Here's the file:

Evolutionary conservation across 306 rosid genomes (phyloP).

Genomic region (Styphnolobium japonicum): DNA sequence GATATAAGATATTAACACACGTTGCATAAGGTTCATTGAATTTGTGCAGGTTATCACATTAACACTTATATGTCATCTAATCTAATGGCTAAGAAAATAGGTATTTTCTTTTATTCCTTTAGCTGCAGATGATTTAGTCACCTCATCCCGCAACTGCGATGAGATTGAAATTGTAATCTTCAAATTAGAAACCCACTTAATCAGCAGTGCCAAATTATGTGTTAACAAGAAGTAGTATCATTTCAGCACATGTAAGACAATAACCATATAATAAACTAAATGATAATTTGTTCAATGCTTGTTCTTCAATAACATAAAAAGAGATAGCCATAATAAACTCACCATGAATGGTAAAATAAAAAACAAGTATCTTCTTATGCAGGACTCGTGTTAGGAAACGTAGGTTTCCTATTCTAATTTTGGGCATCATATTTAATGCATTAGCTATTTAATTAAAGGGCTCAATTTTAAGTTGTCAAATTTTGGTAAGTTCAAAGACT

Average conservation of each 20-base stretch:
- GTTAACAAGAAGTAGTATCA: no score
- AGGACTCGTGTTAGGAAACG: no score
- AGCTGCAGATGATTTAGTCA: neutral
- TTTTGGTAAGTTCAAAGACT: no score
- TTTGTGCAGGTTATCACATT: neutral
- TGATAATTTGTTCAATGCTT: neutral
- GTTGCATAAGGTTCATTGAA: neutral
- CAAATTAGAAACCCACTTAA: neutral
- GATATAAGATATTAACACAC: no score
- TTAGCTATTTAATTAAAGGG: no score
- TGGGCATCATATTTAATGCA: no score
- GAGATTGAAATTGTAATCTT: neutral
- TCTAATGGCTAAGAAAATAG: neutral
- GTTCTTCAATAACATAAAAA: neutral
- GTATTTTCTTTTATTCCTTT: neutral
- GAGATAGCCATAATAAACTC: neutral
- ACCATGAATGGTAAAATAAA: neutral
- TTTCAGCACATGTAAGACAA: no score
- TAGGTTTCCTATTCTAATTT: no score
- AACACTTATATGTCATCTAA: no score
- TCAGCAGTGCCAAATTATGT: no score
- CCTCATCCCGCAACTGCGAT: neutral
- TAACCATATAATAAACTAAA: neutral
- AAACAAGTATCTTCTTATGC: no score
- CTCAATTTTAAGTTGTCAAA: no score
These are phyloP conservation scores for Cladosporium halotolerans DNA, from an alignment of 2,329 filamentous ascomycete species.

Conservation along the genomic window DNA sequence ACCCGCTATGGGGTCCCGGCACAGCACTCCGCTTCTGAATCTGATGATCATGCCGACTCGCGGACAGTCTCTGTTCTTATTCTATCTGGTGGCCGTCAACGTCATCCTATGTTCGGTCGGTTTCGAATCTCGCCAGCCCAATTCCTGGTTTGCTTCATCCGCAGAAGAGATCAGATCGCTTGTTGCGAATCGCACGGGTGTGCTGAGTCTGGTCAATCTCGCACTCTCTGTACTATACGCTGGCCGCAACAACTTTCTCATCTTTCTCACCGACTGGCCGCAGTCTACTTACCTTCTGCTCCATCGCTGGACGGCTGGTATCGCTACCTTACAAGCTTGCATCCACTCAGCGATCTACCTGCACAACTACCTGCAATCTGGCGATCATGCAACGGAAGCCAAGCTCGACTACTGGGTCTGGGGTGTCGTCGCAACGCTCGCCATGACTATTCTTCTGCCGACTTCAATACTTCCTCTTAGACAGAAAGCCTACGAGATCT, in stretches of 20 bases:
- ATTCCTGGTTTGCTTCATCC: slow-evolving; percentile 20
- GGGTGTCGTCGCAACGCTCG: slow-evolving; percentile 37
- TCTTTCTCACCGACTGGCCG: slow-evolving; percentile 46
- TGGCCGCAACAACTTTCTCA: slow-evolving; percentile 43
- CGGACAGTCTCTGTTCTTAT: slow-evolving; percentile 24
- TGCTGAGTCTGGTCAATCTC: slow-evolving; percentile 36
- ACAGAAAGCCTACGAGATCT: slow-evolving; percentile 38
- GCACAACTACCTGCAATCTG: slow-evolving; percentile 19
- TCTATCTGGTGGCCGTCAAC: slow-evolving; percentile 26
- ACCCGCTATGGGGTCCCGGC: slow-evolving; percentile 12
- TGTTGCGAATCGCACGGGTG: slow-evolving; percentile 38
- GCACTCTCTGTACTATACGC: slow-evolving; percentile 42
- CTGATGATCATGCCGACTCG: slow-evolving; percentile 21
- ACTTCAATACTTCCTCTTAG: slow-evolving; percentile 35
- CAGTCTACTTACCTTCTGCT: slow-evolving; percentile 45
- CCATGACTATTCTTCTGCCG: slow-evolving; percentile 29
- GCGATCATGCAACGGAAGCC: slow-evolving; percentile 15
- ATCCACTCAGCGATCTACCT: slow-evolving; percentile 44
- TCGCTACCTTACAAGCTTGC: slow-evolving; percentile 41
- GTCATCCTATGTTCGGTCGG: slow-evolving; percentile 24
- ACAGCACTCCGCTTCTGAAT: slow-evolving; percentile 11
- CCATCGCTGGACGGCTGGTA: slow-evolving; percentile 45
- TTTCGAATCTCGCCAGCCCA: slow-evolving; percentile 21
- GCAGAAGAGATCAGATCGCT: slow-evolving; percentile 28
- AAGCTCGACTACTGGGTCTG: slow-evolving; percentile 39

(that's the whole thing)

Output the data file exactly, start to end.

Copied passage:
Evolutionary conservation across 306 rosid genomes (phyloP).

Genomic region (Styphnolobium japonicum): DNA sequence GATATAAGATATTAACACACGTTGCATAAGGTTCATTGAATTTGTGCAGGTTATCACATTAACACTTATATGTCATCTAATCTAATGGCTAAGAAAATAGGTATTTTCTTTTATTCCTTTAGCTGCAGATGATTTAGTCACCTCATCCCGCAACTGCGATGAGATTGAAATTGTAATCTTCAAATTAGAAACCCACTTAATCAGCAGTGCCAAATTATGTGTTAACAAGAAGTAGTATCATTTCAGCACATGTAAGACAATAACCATATAATAAACTAAATGATAATTTGTTCAATGCTTGTTCTTCAATAACATAAAAAGAGATAGCCATAATAAACTCACCATGAATGGTAAAATAAAAAACAAGTATCTTCTTATGCAGGACTCGTGTTAGGAAACGTAGGTTTCCTATTCTAATTTTGGGCATCATATTTAATGCATTAGCTATTTAATTAAAGGGCTCAATTTTAAGTTGTCAAATTTTGGTAAGTTCAAAGACT

Average conservation of each 20-base stretch:
- GTTAACAAGAAGTAGTATCA: no score
- AGGACTCGTGTTAGGAAACG: no score
- AGCTGCAGATGATTTAGTCA: neutral
- TTTTGGTAAGTTCAAAGACT: no score
- TTTGTGCAGGTTATCACATT: neutral
- TGATAATTTGTTCAATGCTT: neutral
- GTTGCATAAGGTTCATTGAA: neutral
- CAAATTAGAAACCCACTTAA: neutral
- GATATAAGATATTAACACAC: no score
- TTAGCTATTTAATTAAAGGG: no score
- TGGGCATCATATTTAATGCA: no score
- GAGATTGAAATTGTAATCTT: neutral
- TCTAATGGCTAAGAAAATAG: neutral
- GTTCTTCAATAACATAAAAA: neutral
- GTATTTTCTTTTATTCCTTT: neutral
- GAGATAGCCATAATAAACTC: neutral
- ACCATGAATGGTAAAATAAA: neutral
- TTTCAGCACATGTAAGACAA: no score
- TAGGTTTCCTATTCTAATTT: no score
- AACACTTATATGTCATCTAA: no score
- TCAGCAGTGCCAAATTATGT: no score
- CCTCATCCCGCAACTGCGAT: neutral
- TAACCATATAATAAACTAAA: neutral
- AAACAAGTATCTTCTTATGC: no score
- CTCAATTTTAAGTTGTCAAA: no score
These are phyloP conservation scores for Cladosporium halotolerans DNA, from an alignment of 2,329 filamentous ascomycete species.

Conservation along the genomic window DNA sequence ACCCGCTATGGGGTCCCGGCACAGCACTCCGCTTCTGAATCTGATGATCATGCCGACTCGCGGACAGTCTCTGTTCTTATTCTATCTGGTGGCCGTCAACGTCATCCTATGTTCGGTCGGTTTCGAATCTCGCCAGCCCAATTCCTGGTTTGCTTCATCCGCAGAAGAGATCAGATCGCTTGTTGCGAATCGCACGGGTGTGCTGAGTCTGGTCAATCTCGCACTCTCTGTACTATACGCTGGCCGCAACAACTTTCTCATCTTTCTCACCGACTGGCCGCAGTCTACTTACCTTCTGCTCCATCGCTGGACGGCTGGTATCGCTACCTTACAAGCTTGCATCCACTCAGCGATCTACCTGCACAACTACCTGCAATCTGGCGATCATGCAACGGAAGCCAAGCTCGACTACTGGGTCTGGGGTGTCGTCGCAACGCTCGCCATGACTATTCTTCTGCCGACTTCAATACTTCCTCTTAGACAGAAAGCCTACGAGATCT, in stretches of 20 bases:
- ATTCCTGGTTTGCTTCATCC: slow-evolving; percentile 20
- GGGTGTCGTCGCAACGCTCG: slow-evolving; percentile 37
- TCTTTCTCACCGACTGGCCG: slow-evolving; percentile 46
- TGGCCGCAACAACTTTCTCA: slow-evolving; percentile 43
- CGGACAGTCTCTGTTCTTAT: slow-evolving; percentile 24
- TGCTGAGTCTGGTCAATCTC: slow-evolving; percentile 36
- ACAGAAAGCCTACGAGATCT: slow-evolving; percentile 38
- GCACAACTACCTGCAATCTG: slow-evolving; percentile 19
- TCTATCTGGTGGCCGTCAAC: slow-evolving; percentile 26
- ACCCGCTATGGGGTCCCGGC: slow-evolving; percentile 12
- TGTTGCGAATCGCACGGGTG: slow-evolving; percentile 38
- GCACTCTCTGTACTATACGC: slow-evolving; percentile 42
- CTGATGATCATGCCGACTCG: slow-evolving; percentile 21
- ACTTCAATACTTCCTCTTAG: slow-evolving; percentile 35
- CAGTCTACTTACCTTCTGCT: slow-evolving; percentile 45
- CCATGACTATTCTTCTGCCG: slow-evolving; percentile 29
- GCGATCATGCAACGGAAGCC: slow-evolving; percentile 15
- ATCCACTCAGCGATCTACCT: slow-evolving; percentile 44
- TCGCTACCTTACAAGCTTGC: slow-evolving; percentile 41
- GTCATCCTATGTTCGGTCGG: slow-evolving; percentile 24
- ACAGCACTCCGCTTCTGAAT: slow-evolving; percentile 11
- CCATCGCTGGACGGCTGGTA: slow-evolving; percentile 45
- TTTCGAATCTCGCCAGCCCA: slow-evolving; percentile 21
- GCAGAAGAGATCAGATCGCT: slow-evolving; percentile 28
- AAGCTCGACTACTGGGTCTG: slow-evolving; percentile 39